• open panel
  • Home
  • Archive by category 'Public Speaking as a Leader'

Archive for ‘Public Speaking as a Leader’

The Danger of Too Much Information

By Tom Nixon

Too much information? In general, the reason any of us are standing in front of the room for any kind of presentation is that we know what we are talking about. We are experts. We know the material and we have the ability to go deep into our content. And therein lies a problem — especially when it come to visual presentations — we just have too much information and we feel we must deliver it all to our audience.

“A little bit is good. Maybe a few more slides …

Read More
 

A Presentation is Essentially a Performance

By Sarah Browne

You climb a stage and speak into a microphone to address a packed room of live audience. Does that mean a stand-up comedian, a vocal artist, and a political leader are also delivering a presentation just like you? Does that mean you need to be as entertaining as they are for delivering a business presentation?

Public speaking or presentations happen on a stage, therefore it is essentially a performance. This part is often overlooked by most orators who are criticized as boring presenters. Yes, a presentation has to be entertaining …

Read More
 

Knowledge You Learn, Wisdom You Earn

By Bob Goodyear

“Knowledge you learn. Wisdom you earn.” When someone asks me about how they can improve their presentations, I sometimes use this phrase. I heard this when I first tried to speak in front of a corporate audience. Let me explain.

When I was in the eighth grade, I decided to study computer science in college. I did that because I could work with machines and not people. While I didn’t know the word back then, I figured out that I was an introvert. The idea that I could work with …

Read More
 

Poise, Power-stance, and Polish for Presenters

By Claudia W. Brogan

Once the design and writing have taken place in preparing a presentation, a good speaker continues to aim toward refining the speech and delivery. As the heart of a presentation is complete, then comes the time for a good presenter to add polish to preparations for a speech.

Three areas for finalizing and refinement will help add good finishing touches.

Poise

“The key to winning is poise under stress,” says Paul Brown. The more times a speaker has actually practiced saying the words aloud, the more that “muscle memory” will help …

Read More
 

Welcoming Feedback

By Kelly Vandever

“How do you think it went?”

That was the question the facilitator of the train-the-trainer course asked me.

I was standing in front of a group of my peers. I’d just finished delivering a portion of a program and I anticipated that I’d be receiving feedback not offering my advice.

My focus as I delivered my segment of the training class was on remembering and delivering the material. I was prepared to receive feedback. I hadn’t really thought about how I felt about the material I’d just delivered.

I mumbled something, I forget …

Read More
 

Fire Hose Delivery

by Tom Nixon

The highly respected expert stepped to the stage and announced that he was going to “turn on the fire hose” and let the audience have everything he knows about the presentation’s topic. In a perfect world, all the brilliant insights that would tumble from his lips in this presentation would be eagerly assimilated by everyone in his audience. But in this world, that doesn’t happen. As a matter of fact, as presenters we are lucky if two or three of our important points register with just a few of …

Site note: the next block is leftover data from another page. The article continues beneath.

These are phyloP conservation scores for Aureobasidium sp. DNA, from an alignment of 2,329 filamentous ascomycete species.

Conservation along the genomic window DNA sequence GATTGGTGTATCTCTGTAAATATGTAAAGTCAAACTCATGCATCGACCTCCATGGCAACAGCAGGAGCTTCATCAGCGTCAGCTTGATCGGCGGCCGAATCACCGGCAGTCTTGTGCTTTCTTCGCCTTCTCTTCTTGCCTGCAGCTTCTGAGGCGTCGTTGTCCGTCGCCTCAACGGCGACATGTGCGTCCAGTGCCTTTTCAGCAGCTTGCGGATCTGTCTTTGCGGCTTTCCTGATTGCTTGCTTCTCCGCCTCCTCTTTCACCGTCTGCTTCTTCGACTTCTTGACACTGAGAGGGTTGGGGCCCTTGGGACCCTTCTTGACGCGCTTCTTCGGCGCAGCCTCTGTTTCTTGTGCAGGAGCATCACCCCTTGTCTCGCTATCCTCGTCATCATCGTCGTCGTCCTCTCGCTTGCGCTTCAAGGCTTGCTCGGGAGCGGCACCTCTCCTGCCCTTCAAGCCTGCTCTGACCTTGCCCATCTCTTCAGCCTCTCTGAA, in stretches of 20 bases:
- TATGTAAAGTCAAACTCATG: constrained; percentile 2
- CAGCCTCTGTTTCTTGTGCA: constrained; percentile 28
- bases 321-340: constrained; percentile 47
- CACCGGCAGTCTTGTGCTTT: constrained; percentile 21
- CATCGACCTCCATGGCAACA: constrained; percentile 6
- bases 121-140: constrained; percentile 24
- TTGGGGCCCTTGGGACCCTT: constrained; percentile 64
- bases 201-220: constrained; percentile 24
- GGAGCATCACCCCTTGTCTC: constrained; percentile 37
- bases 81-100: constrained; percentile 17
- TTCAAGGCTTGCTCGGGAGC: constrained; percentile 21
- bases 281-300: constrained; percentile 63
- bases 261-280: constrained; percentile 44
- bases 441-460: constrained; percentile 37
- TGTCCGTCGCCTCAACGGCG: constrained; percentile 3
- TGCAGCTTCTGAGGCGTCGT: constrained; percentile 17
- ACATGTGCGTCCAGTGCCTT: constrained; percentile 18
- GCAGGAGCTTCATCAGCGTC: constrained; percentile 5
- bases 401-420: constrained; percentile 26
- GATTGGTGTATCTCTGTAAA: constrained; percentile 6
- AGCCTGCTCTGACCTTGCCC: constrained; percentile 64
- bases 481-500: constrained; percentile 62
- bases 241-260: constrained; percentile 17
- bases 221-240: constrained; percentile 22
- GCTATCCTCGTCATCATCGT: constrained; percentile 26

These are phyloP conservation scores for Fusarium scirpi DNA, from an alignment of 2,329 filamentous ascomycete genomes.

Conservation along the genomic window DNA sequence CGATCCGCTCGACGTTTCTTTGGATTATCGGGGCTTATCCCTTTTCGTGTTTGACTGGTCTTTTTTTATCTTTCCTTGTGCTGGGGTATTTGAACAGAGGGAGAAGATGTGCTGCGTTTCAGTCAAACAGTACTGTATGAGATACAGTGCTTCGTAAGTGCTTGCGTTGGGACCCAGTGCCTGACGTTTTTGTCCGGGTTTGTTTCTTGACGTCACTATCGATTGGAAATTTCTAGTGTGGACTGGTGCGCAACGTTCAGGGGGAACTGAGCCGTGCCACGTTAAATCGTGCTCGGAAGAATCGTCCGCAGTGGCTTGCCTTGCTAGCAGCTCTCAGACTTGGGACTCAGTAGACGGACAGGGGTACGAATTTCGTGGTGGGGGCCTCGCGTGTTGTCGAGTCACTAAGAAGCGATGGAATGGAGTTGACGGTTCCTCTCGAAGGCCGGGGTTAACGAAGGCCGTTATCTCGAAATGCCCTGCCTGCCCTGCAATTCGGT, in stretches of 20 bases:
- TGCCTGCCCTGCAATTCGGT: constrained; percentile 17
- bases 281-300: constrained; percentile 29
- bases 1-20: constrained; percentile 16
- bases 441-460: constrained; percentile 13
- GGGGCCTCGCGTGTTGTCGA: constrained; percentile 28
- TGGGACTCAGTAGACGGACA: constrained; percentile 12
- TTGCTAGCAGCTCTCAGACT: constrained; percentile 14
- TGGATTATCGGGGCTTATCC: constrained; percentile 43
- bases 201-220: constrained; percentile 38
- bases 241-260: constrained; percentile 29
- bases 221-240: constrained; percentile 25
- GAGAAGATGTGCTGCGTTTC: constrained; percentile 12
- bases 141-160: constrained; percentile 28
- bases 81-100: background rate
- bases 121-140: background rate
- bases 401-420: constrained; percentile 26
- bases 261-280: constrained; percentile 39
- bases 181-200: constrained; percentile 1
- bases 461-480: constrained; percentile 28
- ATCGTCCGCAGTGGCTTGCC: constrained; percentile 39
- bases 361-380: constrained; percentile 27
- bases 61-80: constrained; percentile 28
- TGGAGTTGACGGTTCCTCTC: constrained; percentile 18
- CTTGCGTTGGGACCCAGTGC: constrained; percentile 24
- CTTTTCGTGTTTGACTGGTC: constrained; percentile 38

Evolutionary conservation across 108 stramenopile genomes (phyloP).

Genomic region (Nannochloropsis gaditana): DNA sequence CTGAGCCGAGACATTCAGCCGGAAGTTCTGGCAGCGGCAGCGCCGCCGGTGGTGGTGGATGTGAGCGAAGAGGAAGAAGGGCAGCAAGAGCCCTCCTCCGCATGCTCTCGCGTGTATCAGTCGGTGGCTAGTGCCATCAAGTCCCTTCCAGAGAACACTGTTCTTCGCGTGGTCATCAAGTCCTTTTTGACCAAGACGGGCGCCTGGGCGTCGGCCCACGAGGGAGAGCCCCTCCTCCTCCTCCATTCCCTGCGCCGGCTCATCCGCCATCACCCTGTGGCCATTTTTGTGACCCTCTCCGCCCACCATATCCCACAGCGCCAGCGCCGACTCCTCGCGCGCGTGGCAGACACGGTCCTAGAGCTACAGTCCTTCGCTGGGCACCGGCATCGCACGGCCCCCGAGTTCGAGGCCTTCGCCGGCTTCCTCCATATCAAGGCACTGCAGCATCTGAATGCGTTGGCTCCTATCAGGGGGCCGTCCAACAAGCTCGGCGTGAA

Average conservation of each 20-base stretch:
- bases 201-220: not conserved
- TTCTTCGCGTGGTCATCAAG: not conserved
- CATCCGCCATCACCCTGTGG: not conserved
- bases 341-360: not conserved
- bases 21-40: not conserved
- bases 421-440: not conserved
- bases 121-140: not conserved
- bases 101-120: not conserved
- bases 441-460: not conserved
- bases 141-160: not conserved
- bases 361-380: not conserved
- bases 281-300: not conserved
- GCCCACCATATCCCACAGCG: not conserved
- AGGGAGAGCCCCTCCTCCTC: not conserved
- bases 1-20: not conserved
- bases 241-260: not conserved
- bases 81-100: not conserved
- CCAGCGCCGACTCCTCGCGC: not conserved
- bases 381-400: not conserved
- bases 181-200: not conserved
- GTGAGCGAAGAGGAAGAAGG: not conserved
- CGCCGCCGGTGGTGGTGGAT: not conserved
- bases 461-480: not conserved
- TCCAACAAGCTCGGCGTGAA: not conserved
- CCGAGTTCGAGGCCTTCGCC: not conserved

Read More
 

Handling Questions & Answers Like a Real Pro!

by Claudia W. Brogan

When coaching public speakers who want to polish their skills, one subject comes up without fail: What can I do to get ready to handle questions after my presentation?

Even the most seasoned, well-prepared speakers fear that audience members will try to trip us up. Or that an audience member will stand up to deliver his or her very own monologue at the end, explaining how our content or delivery — or both — were just less than satisfactory. Or a nagging thought comes to a speaker, that, “There …

Read More
 

How to Make Complex Info Accessible for Your Audience

By Natalie Gallagher
“If you can’t explain it simply, you don’t know it well enough.” –Albert Einstein
One of the biggest challenges speakers face, especially speakers who are experts in their field, is how to make complex information accessible and relatable to the audience. Whenever I address this topic with my clients, the immediate push-back I get is, “I don’t want to dumb it down.” I expect this reaction, because most of us are not only attached to our work, we’re attached to being experts in our field.

However, making something simple or accessible isn’t …

Read More
 

Who Are You Speaking To, Anyway?

By Claudia Brogan

Back when I was in high school speech class, little did I guess that my life’s journey would be focused upon ways to improve speaking skills and communication in the workplace. All I knew back then, as a junior in high school, was how fascinated I was to learn the principles of public speaking…and survive my next assigned speech for Mrs. Witmer’s class.

One day, she really got our attention with a provocative question, and her words that day have stayed with me all my life.

“There are three most important …

Read More
 

A Rhyme is Sublime

By Bob Goodyear

Several years ago, I sat in a conference where Craig Valentine (www.craigvalentine.com) spoke. While I don’t remember everything he said, he used a phrase that has stuck with me. While talking about goals and achieving them, he said “If you can view it, you can do it.” His point was that you have to visualize the goal, see yourself actually doing what you want, and then you will accomplish it.

I’ve studied with Craig since then and today I realize that he used a couple of …

Read More